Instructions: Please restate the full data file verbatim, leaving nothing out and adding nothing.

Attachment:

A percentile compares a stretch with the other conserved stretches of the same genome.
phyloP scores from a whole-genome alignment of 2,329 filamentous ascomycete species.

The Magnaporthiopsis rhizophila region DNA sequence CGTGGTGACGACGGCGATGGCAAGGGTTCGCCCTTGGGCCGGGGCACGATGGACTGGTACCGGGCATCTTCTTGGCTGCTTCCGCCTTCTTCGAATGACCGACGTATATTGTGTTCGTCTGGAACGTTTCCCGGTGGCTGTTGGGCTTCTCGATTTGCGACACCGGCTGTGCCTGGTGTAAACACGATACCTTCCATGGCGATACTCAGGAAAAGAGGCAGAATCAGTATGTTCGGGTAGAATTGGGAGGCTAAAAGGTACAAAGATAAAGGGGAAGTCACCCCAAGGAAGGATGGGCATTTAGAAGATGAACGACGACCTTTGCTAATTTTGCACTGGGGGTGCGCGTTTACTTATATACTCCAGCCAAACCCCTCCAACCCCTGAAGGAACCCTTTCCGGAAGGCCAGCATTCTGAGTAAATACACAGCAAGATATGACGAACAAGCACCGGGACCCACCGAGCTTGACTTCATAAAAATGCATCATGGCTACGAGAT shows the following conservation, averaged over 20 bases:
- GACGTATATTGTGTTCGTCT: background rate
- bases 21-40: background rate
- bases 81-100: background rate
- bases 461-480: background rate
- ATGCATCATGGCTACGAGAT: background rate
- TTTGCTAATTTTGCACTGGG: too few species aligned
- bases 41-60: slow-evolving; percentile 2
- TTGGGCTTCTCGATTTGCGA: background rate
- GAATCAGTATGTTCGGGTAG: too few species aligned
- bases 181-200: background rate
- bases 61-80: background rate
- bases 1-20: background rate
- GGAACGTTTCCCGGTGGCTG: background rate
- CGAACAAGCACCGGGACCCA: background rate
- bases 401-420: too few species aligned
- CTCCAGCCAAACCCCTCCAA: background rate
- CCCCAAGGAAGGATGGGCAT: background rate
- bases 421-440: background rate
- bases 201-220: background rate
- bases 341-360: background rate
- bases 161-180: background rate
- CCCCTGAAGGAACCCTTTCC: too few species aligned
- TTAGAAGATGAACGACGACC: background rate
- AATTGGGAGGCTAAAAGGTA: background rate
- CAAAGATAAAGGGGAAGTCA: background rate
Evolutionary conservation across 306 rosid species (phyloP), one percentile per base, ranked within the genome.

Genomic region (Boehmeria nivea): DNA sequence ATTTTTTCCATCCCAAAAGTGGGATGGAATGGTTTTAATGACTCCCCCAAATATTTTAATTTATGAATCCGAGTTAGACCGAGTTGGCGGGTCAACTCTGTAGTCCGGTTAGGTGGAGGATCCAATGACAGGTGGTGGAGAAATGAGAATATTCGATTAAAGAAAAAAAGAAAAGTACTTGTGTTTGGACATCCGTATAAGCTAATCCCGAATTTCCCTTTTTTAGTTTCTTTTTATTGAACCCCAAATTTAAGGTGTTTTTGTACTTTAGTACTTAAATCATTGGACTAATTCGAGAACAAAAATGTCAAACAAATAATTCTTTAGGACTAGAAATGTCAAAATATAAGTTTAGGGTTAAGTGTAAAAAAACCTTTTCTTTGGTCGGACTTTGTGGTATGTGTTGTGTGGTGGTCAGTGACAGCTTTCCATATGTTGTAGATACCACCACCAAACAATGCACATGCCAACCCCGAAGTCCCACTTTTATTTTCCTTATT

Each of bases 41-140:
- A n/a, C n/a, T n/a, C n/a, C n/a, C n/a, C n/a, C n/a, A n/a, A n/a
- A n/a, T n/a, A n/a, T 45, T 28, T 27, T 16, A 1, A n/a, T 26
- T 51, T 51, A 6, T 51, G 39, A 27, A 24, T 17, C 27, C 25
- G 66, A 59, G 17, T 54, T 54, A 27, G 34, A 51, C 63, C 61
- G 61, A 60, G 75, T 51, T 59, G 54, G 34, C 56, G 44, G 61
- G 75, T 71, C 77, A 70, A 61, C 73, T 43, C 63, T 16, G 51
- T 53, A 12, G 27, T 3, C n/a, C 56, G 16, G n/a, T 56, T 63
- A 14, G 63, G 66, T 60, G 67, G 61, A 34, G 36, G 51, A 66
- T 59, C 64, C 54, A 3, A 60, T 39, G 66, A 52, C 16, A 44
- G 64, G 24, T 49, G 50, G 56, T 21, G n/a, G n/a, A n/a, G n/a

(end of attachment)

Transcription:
A percentile compares a stretch with the other conserved stretches of the same genome.
phyloP scores from a whole-genome alignment of 2,329 filamentous ascomycete species.

The Magnaporthiopsis rhizophila region DNA sequence CGTGGTGACGACGGCGATGGCAAGGGTTCGCCCTTGGGCCGGGGCACGATGGACTGGTACCGGGCATCTTCTTGGCTGCTTCCGCCTTCTTCGAATGACCGACGTATATTGTGTTCGTCTGGAACGTTTCCCGGTGGCTGTTGGGCTTCTCGATTTGCGACACCGGCTGTGCCTGGTGTAAACACGATACCTTCCATGGCGATACTCAGGAAAAGAGGCAGAATCAGTATGTTCGGGTAGAATTGGGAGGCTAAAAGGTACAAAGATAAAGGGGAAGTCACCCCAAGGAAGGATGGGCATTTAGAAGATGAACGACGACCTTTGCTAATTTTGCACTGGGGGTGCGCGTTTACTTATATACTCCAGCCAAACCCCTCCAACCCCTGAAGGAACCCTTTCCGGAAGGCCAGCATTCTGAGTAAATACACAGCAAGATATGACGAACAAGCACCGGGACCCACCGAGCTTGACTTCATAAAAATGCATCATGGCTACGAGAT shows the following conservation, averaged over 20 bases:
- GACGTATATTGTGTTCGTCT: background rate
- bases 21-40: background rate
- bases 81-100: background rate
- bases 461-480: background rate
- ATGCATCATGGCTACGAGAT: background rate
- TTTGCTAATTTTGCACTGGG: too few species aligned
- bases 41-60: slow-evolving; percentile 2
- TTGGGCTTCTCGATTTGCGA: background rate
- GAATCAGTATGTTCGGGTAG: too few species aligned
- bases 181-200: background rate
- bases 61-80: background rate
- bases 1-20: background rate
- GGAACGTTTCCCGGTGGCTG: background rate
- CGAACAAGCACCGGGACCCA: background rate
- bases 401-420: too few species aligned
- CTCCAGCCAAACCCCTCCAA: background rate
- CCCCAAGGAAGGATGGGCAT: background rate
- bases 421-440: background rate
- bases 201-220: background rate
- bases 341-360: background rate
- bases 161-180: background rate
- CCCCTGAAGGAACCCTTTCC: too few species aligned
- TTAGAAGATGAACGACGACC: background rate
- AATTGGGAGGCTAAAAGGTA: background rate
- CAAAGATAAAGGGGAAGTCA: background rate
Evolutionary conservation across 306 rosid species (phyloP), one percentile per base, ranked within the genome.

Genomic region (Boehmeria nivea): DNA sequence ATTTTTTCCATCCCAAAAGTGGGATGGAATGGTTTTAATGACTCCCCCAAATATTTTAATTTATGAATCCGAGTTAGACCGAGTTGGCGGGTCAACTCTGTAGTCCGGTTAGGTGGAGGATCCAATGACAGGTGGTGGAGAAATGAGAATATTCGATTAAAGAAAAAAAGAAAAGTACTTGTGTTTGGACATCCGTATAAGCTAATCCCGAATTTCCCTTTTTTAGTTTCTTTTTATTGAACCCCAAATTTAAGGTGTTTTTGTACTTTAGTACTTAAATCATTGGACTAATTCGAGAACAAAAATGTCAAACAAATAATTCTTTAGGACTAGAAATGTCAAAATATAAGTTTAGGGTTAAGTGTAAAAAAACCTTTTCTTTGGTCGGACTTTGTGGTATGTGTTGTGTGGTGGTCAGTGACAGCTTTCCATATGTTGTAGATACCACCACCAAACAATGCACATGCCAACCCCGAAGTCCCACTTTTATTTTCCTTATT

Each of bases 41-140:
- A n/a, C n/a, T n/a, C n/a, C n/a, C n/a, C n/a, C n/a, A n/a, A n/a
- A n/a, T n/a, A n/a, T 45, T 28, T 27, T 16, A 1, A n/a, T 26
- T 51, T 51, A 6, T 51, G 39, A 27, A 24, T 17, C 27, C 25
- G 66, A 59, G 17, T 54, T 54, A 27, G 34, A 51, C 63, C 61
- G 61, A 60, G 75, T 51, T 59, G 54, G 34, C 56, G 44, G 61
- G 75, T 71, C 77, A 70, A 61, C 73, T 43, C 63, T 16, G 51
- T 53, A 12, G 27, T 3, C n/a, C 56, G 16, G n/a, T 56, T 63
- A 14, G 63, G 66, T 60, G 67, G 61, A 34, G 36, G 51, A 66
- T 59, C 64, C 54, A 3, A 60, T 39, G 66, A 52, C 16, A 44
- G 64, G 24, T 49, G 50, G 56, T 21, G n/a, G n/a, A n/a, G n/a